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Unfortunately, you can't just file a notice and dismiss the case and everything was as it was before you filed. Once the process has started, you have to get court permission to let you dismiss. Permission will only be granted if there's a very good reason.
If you want to dismiss the action, you should have your attorney file a motion to dismiss.
If you are not granted a dismissal, an inheritance becomes part of a debtor's Chapter 7 estate if the decedant (grandmother) died before the case was filed or within180 days after the filing. It does not matter if the estate was not probated or funds distributed - the relevant date is the date of death of the person leaving the property, which triggers the claim of the debtor.
Since the inheritance is property of the estate, you will need to amend the petition to reveal this asset and the Chapter 7 trustee will step into your shoes for purposes of liquidating the estate's interest. What will most likely happen - the trustee will contact the executor and the other beneficiaries and ask them to buy out the estate's interest, possibly at a discount since the asset is not liquid.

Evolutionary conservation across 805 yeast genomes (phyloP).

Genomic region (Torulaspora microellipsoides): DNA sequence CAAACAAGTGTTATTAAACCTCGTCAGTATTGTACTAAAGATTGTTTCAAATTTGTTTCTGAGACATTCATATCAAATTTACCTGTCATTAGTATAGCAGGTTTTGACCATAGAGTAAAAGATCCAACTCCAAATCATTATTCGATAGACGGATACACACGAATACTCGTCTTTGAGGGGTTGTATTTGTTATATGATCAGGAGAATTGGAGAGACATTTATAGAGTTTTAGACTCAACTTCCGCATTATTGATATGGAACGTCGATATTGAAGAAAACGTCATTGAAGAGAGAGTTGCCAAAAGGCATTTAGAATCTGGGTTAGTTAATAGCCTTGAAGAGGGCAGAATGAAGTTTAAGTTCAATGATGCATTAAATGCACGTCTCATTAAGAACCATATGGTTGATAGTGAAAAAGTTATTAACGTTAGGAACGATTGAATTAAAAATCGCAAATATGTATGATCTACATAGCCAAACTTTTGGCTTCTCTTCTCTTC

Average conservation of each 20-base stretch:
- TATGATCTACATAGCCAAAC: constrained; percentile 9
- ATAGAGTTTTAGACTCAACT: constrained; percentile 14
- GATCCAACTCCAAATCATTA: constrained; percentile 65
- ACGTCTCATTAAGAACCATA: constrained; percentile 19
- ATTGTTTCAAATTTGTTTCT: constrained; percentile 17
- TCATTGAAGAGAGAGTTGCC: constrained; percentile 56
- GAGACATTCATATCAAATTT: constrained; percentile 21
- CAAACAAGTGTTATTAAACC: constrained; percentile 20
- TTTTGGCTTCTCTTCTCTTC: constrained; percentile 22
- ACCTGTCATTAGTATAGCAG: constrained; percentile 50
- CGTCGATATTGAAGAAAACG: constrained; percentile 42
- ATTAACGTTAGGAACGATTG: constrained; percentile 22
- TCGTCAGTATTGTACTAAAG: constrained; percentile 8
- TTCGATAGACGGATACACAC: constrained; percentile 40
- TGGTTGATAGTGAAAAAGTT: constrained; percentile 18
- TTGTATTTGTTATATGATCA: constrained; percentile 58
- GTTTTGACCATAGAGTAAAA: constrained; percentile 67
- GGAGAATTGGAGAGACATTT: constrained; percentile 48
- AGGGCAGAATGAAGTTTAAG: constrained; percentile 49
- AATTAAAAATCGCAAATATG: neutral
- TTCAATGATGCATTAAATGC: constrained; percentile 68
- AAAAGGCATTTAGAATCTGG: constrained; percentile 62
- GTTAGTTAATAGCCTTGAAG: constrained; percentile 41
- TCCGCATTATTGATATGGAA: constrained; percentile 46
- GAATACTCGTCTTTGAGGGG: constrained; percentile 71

I filed pro se. I also put myself on a payment plan, the acceptance of which stated that failure to pay the total due would result in an automatic dismissal. Is this a way to get around the request for dismissal?
When would I have to notify the trustee of the inheritance?
If you have a repayment plan, you should not be in Chapter 7 as that is a complete liquidation. You must be in a Chapter 13.
In either case, you have to file a motion to dismiss and get the court to grant your request.
Like I said, the botXXXXX XXXXXne is that you're going to have to get the court's permission. If you allow the repayment plan to go into default, the court has the right to dismiss the action, which would work in your favor.
However, my suggestion would to file a simple motion to dismiss the case based on your increased income, which will allow you to pay the creditors.